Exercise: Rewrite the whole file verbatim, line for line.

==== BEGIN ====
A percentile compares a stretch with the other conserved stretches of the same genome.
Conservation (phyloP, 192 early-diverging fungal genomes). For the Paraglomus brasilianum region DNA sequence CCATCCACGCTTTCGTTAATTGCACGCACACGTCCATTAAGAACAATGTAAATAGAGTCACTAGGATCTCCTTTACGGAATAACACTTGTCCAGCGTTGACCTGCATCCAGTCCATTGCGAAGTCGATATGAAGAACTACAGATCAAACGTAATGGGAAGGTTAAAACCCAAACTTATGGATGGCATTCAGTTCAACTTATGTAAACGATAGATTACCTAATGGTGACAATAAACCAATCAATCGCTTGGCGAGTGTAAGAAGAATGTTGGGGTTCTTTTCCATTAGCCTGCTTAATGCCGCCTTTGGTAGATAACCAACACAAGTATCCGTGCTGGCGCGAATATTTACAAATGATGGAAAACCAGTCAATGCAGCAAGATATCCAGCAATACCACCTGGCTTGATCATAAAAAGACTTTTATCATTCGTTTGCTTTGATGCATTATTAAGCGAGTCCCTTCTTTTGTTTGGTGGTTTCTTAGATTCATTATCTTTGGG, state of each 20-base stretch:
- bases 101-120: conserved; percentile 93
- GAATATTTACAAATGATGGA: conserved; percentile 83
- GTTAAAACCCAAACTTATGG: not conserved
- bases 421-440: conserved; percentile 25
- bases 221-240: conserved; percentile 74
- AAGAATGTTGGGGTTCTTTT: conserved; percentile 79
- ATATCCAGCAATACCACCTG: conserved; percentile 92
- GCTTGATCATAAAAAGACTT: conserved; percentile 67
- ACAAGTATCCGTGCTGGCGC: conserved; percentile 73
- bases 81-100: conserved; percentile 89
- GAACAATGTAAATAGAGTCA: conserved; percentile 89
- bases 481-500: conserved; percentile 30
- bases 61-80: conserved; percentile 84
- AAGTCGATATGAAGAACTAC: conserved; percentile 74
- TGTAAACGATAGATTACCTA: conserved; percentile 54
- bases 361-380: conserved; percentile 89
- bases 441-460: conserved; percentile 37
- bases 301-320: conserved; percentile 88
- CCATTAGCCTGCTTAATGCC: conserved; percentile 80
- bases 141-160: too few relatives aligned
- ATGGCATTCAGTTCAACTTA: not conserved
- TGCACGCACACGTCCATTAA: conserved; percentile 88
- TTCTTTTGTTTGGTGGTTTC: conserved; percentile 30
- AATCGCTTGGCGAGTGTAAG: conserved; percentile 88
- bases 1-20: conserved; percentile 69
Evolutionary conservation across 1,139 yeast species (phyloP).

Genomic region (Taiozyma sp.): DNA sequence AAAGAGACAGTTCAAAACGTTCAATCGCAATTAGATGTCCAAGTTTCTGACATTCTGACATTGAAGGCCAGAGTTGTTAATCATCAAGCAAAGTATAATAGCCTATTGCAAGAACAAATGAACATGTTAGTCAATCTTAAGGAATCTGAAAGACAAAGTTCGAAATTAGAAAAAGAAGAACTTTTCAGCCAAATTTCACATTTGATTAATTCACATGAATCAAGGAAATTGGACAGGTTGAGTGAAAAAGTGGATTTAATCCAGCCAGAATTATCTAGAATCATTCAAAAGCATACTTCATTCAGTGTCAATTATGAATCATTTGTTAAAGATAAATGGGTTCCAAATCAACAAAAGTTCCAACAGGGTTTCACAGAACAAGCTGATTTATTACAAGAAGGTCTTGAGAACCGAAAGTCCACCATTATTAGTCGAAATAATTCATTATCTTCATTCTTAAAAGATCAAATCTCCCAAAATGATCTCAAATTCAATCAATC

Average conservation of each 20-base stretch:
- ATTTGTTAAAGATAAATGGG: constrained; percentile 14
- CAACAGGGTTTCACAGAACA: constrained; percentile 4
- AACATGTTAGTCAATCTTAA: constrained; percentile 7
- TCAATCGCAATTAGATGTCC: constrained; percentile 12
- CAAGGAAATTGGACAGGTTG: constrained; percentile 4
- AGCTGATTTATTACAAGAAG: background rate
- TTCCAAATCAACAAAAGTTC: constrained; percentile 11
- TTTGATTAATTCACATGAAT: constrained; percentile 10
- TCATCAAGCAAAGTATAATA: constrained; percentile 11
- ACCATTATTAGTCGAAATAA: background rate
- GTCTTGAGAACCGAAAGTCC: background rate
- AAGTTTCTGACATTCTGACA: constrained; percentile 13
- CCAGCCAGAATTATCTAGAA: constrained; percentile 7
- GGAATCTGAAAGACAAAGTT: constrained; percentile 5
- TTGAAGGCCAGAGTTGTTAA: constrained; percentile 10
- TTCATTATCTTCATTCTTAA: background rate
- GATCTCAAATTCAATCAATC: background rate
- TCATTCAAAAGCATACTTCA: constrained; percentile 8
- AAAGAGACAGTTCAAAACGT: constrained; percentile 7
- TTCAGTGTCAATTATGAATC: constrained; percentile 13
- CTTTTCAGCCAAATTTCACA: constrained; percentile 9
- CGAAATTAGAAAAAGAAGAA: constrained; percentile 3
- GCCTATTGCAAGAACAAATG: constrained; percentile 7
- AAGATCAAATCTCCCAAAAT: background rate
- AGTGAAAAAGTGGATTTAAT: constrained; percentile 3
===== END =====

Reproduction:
A percentile compares a stretch with the other conserved stretches of the same genome.
Conservation (phyloP, 192 early-diverging fungal genomes). For the Paraglomus brasilianum region DNA sequence CCATCCACGCTTTCGTTAATTGCACGCACACGTCCATTAAGAACAATGTAAATAGAGTCACTAGGATCTCCTTTACGGAATAACACTTGTCCAGCGTTGACCTGCATCCAGTCCATTGCGAAGTCGATATGAAGAACTACAGATCAAACGTAATGGGAAGGTTAAAACCCAAACTTATGGATGGCATTCAGTTCAACTTATGTAAACGATAGATTACCTAATGGTGACAATAAACCAATCAATCGCTTGGCGAGTGTAAGAAGAATGTTGGGGTTCTTTTCCATTAGCCTGCTTAATGCCGCCTTTGGTAGATAACCAACACAAGTATCCGTGCTGGCGCGAATATTTACAAATGATGGAAAACCAGTCAATGCAGCAAGATATCCAGCAATACCACCTGGCTTGATCATAAAAAGACTTTTATCATTCGTTTGCTTTGATGCATTATTAAGCGAGTCCCTTCTTTTGTTTGGTGGTTTCTTAGATTCATTATCTTTGGG, state of each 20-base stretch:
- bases 101-120: conserved; percentile 93
- GAATATTTACAAATGATGGA: conserved; percentile 83
- GTTAAAACCCAAACTTATGG: not conserved
- bases 421-440: conserved; percentile 25
- bases 221-240: conserved; percentile 74
- AAGAATGTTGGGGTTCTTTT: conserved; percentile 79
- ATATCCAGCAATACCACCTG: conserved; percentile 92
- GCTTGATCATAAAAAGACTT: conserved; percentile 67
- ACAAGTATCCGTGCTGGCGC: conserved; percentile 73
- bases 81-100: conserved; percentile 89
- GAACAATGTAAATAGAGTCA: conserved; percentile 89
- bases 481-500: conserved; percentile 30
- bases 61-80: conserved; percentile 84
- AAGTCGATATGAAGAACTAC: conserved; percentile 74
- TGTAAACGATAGATTACCTA: conserved; percentile 54
- bases 361-380: conserved; percentile 89
- bases 441-460: conserved; percentile 37
- bases 301-320: conserved; percentile 88
- CCATTAGCCTGCTTAATGCC: conserved; percentile 80
- bases 141-160: too few relatives aligned
- ATGGCATTCAGTTCAACTTA: not conserved
- TGCACGCACACGTCCATTAA: conserved; percentile 88
- TTCTTTTGTTTGGTGGTTTC: conserved; percentile 30
- AATCGCTTGGCGAGTGTAAG: conserved; percentile 88
- bases 1-20: conserved; percentile 69
Evolutionary conservation across 1,139 yeast species (phyloP).

Genomic region (Taiozyma sp.): DNA sequence AAAGAGACAGTTCAAAACGTTCAATCGCAATTAGATGTCCAAGTTTCTGACATTCTGACATTGAAGGCCAGAGTTGTTAATCATCAAGCAAAGTATAATAGCCTATTGCAAGAACAAATGAACATGTTAGTCAATCTTAAGGAATCTGAAAGACAAAGTTCGAAATTAGAAAAAGAAGAACTTTTCAGCCAAATTTCACATTTGATTAATTCACATGAATCAAGGAAATTGGACAGGTTGAGTGAAAAAGTGGATTTAATCCAGCCAGAATTATCTAGAATCATTCAAAAGCATACTTCATTCAGTGTCAATTATGAATCATTTGTTAAAGATAAATGGGTTCCAAATCAACAAAAGTTCCAACAGGGTTTCACAGAACAAGCTGATTTATTACAAGAAGGTCTTGAGAACCGAAAGTCCACCATTATTAGTCGAAATAATTCATTATCTTCATTCTTAAAAGATCAAATCTCCCAAAATGATCTCAAATTCAATCAATC

Average conservation of each 20-base stretch:
- ATTTGTTAAAGATAAATGGG: constrained; percentile 14
- CAACAGGGTTTCACAGAACA: constrained; percentile 4
- AACATGTTAGTCAATCTTAA: constrained; percentile 7
- TCAATCGCAATTAGATGTCC: constrained; percentile 12
- CAAGGAAATTGGACAGGTTG: constrained; percentile 4
- AGCTGATTTATTACAAGAAG: background rate
- TTCCAAATCAACAAAAGTTC: constrained; percentile 11
- TTTGATTAATTCACATGAAT: constrained; percentile 10
- TCATCAAGCAAAGTATAATA: constrained; percentile 11
- ACCATTATTAGTCGAAATAA: background rate
- GTCTTGAGAACCGAAAGTCC: background rate
- AAGTTTCTGACATTCTGACA: constrained; percentile 13
- CCAGCCAGAATTATCTAGAA: constrained; percentile 7
- GGAATCTGAAAGACAAAGTT: constrained; percentile 5
- TTGAAGGCCAGAGTTGTTAA: constrained; percentile 10
- TTCATTATCTTCATTCTTAA: background rate
- GATCTCAAATTCAATCAATC: background rate
- TCATTCAAAAGCATACTTCA: constrained; percentile 8
- AAAGAGACAGTTCAAAACGT: constrained; percentile 7
- TTCAGTGTCAATTATGAATC: constrained; percentile 13
- CTTTTCAGCCAAATTTCACA: constrained; percentile 9
- CGAAATTAGAAAAAGAAGAA: constrained; percentile 3
- GCCTATTGCAAGAACAAATG: constrained; percentile 7
- AAGATCAAATCTCCCAAAAT: background rate
- AGTGAAAAAGTGGATTTAAT: constrained; percentile 3